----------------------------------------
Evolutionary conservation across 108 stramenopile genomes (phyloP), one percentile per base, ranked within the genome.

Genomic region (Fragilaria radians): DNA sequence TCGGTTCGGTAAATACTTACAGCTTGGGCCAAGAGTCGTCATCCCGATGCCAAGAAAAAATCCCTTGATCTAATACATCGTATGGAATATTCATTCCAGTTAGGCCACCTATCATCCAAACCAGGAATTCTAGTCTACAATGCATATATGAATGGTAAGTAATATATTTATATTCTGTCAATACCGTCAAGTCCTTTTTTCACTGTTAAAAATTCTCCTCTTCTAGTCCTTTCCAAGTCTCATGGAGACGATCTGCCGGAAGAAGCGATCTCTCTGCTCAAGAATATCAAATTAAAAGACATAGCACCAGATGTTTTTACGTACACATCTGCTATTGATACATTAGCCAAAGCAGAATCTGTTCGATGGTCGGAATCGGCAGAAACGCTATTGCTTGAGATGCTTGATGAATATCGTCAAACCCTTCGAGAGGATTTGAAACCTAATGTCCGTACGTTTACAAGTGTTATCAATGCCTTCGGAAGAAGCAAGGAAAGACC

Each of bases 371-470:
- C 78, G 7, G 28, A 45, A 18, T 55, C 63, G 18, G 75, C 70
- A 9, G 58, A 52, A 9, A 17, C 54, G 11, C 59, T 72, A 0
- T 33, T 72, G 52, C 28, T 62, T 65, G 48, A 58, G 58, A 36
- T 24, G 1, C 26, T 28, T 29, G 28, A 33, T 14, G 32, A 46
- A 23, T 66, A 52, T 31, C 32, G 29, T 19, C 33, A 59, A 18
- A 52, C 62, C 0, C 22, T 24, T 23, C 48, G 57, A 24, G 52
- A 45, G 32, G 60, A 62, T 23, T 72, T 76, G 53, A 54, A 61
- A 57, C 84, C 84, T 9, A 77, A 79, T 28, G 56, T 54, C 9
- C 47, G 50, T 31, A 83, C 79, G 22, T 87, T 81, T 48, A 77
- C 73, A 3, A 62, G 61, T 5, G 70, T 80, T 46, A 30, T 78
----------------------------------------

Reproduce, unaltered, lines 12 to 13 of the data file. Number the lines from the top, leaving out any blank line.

- C 47, G 50, T 31, A 83, C 79, G 22, T 87, T 81, T 48, A 77
- C 73, A 3, A 62, G 61, T 5, G 70, T 80, T 46, A 30, T 78